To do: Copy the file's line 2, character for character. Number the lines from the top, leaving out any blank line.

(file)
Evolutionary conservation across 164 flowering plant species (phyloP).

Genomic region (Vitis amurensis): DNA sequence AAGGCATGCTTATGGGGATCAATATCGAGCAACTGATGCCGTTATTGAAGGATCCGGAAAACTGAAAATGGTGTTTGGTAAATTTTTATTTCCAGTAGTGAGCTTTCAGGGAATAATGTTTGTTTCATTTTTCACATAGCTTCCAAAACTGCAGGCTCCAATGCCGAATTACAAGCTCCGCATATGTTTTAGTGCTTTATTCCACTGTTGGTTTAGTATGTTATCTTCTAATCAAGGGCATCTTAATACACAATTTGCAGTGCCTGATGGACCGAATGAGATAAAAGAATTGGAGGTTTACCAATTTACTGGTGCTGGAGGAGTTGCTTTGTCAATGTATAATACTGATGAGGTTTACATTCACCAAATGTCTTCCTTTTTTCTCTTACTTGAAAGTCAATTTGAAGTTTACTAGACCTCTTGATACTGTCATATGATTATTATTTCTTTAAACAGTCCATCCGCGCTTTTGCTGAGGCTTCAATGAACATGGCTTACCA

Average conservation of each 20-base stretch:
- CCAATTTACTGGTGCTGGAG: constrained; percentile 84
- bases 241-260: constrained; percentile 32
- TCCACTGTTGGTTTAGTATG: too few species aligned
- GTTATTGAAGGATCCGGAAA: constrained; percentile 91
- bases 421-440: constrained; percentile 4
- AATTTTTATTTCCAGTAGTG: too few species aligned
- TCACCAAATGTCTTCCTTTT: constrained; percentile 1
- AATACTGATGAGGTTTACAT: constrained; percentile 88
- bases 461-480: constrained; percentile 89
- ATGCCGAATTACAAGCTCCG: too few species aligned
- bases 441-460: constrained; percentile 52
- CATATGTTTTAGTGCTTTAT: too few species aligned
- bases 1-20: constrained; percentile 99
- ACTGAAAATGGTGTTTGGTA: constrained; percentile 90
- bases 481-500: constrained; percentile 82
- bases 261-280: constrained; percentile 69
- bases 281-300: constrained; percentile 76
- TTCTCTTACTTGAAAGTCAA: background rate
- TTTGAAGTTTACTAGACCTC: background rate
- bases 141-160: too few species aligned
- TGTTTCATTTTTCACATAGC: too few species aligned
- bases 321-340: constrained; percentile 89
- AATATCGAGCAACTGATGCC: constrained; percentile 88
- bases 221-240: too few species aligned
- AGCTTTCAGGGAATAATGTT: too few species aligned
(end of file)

Genomic region (Vitis amurensis): DNA sequence AAGGCATGCTTATGGGGATCAATATCGAGCAACTGATGCCGTTATTGAAGGATCCGGAAAACTGAAAATGGTGTTTGGTAAATTTTTATTTCCAGTAGTGAGCTTTCAGGGAATAATGTTTGTTTCATTTTTCACATAGCTTCCAAAACTGCAGGCTCCAATGCCGAATTACAAGCTCCGCATATGTTTTAGTGCTTTATTCCACTGTTGGTTTAGTATGTTATCTTCTAATCAAGGGCATCTTAATACACAATTTGCAGTGCCTGATGGACCGAATGAGATAAAAGAATTGGAGGTTTACCAATTTACTGGTGCTGGAGGAGTTGCTTTGTCAATGTATAATACTGATGAGGTTTACATTCACCAAATGTCTTCCTTTTTTCTCTTACTTGAAAGTCAATTTGAAGTTTACTAGACCTCTTGATACTGTCATATGATTATTATTTCTTTAAACAGTCCATCCGCGCTTTTGCTGAGGCTTCAATGAACATGGCTTACCA